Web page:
The 12 hour train ride worked out fine. We were both ready to be off the train but time went pretty fast. We had three older (older than us) eastern Sydney suburbs ladies sitting across from us and they proceed to empty the buffet car of white wine, then start on the reds. We calculated that they each had 6 small bottles (which had 1.8 drinks per bottle) in the 6 hours they were on the train after the alcohol service started! They kept us entertained for a good part of the trip. If you were to drive a car, you’d miss these exciting side shows – for better or worse!
Travelling in the Covid era: We were a little nervous travelling with Covid still going strong in some places. Our state is still recording new cases but nearly all of them (greater than 95%) are coming from international travellers quarantined in Sydney hotels. There are basically zero cases being recorded in the areas where we travelled.
Early on, every place we stayed seemed to have heightened rules about recording contact details and extra cleaning processes in place. The further north and further from Sydney we got, things seemed more relaxed. New South Wales was relaxing restrictions so it could be that it became more relaxed everywhere. Neither of us minded leaving our contact details as it seemed like a smart idea (though we did get our first robocall not long after these procedures started – hmm). And if anything, finding public toilets with soap, paper towels and clean toilets was a nice change – so we didn’t mind the extra Covid requirements.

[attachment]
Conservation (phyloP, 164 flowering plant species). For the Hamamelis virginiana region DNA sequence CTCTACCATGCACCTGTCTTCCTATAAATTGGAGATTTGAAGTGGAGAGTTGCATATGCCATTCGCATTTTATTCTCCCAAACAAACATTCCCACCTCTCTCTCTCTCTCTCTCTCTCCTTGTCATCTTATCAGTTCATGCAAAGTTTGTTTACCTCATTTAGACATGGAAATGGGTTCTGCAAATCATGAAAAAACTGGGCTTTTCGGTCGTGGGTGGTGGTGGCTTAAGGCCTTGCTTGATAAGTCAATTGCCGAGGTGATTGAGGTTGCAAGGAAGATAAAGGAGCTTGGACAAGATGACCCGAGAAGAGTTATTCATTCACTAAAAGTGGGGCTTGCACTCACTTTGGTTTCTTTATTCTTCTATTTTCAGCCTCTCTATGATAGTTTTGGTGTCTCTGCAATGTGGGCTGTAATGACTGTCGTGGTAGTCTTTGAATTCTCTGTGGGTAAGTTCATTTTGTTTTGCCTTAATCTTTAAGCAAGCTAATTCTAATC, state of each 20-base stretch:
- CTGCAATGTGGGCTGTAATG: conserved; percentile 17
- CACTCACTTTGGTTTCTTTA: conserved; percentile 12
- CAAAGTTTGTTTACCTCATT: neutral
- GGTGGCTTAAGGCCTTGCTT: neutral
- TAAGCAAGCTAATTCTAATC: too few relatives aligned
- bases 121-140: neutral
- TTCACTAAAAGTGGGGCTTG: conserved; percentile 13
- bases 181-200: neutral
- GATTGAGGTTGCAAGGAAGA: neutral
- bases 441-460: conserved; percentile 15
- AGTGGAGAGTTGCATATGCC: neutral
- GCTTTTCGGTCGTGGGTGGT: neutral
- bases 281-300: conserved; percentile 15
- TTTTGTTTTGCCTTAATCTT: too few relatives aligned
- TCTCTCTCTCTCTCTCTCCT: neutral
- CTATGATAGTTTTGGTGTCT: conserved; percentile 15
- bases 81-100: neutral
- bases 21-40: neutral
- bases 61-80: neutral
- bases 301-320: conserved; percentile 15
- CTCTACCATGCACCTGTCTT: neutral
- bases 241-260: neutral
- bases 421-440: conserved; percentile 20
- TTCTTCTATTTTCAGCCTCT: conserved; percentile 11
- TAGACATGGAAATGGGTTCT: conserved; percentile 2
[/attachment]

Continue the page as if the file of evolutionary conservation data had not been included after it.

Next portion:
Even though Australia has had a spike in cases lately, it is mostly down in Victoria and in the grand scheme of things it is small. We are lucky to live where we live and still be able to travel. We stopped riding when we reached close to the Queensland border but as of 10th of July, that border will open to NSW residents. We are already talking about taking a trip up there because it will be warmer and it’s cold back here in Sydney now!
Could we live here: On these trips we always look for new places where we might be interested in living. This trip we found a couple potential targets but nothing that said “move here now”. Further research is required…
Newcastle – hip, beach vibe, riding ok but not many hills
Yamba – quiet coastal community, great seafood, not so great riding (flat as)
Byron Bay – still hip enough for us even with gentrification, great riding out in the hinterlands, billed as more expensive than Sydney so… Maybe not for us.
So that’s it. The next post will come when we figure out where we go next. Happy 4th of July to the American readers and for everyone, be safe and keep Covid at bay best you can. Good luck.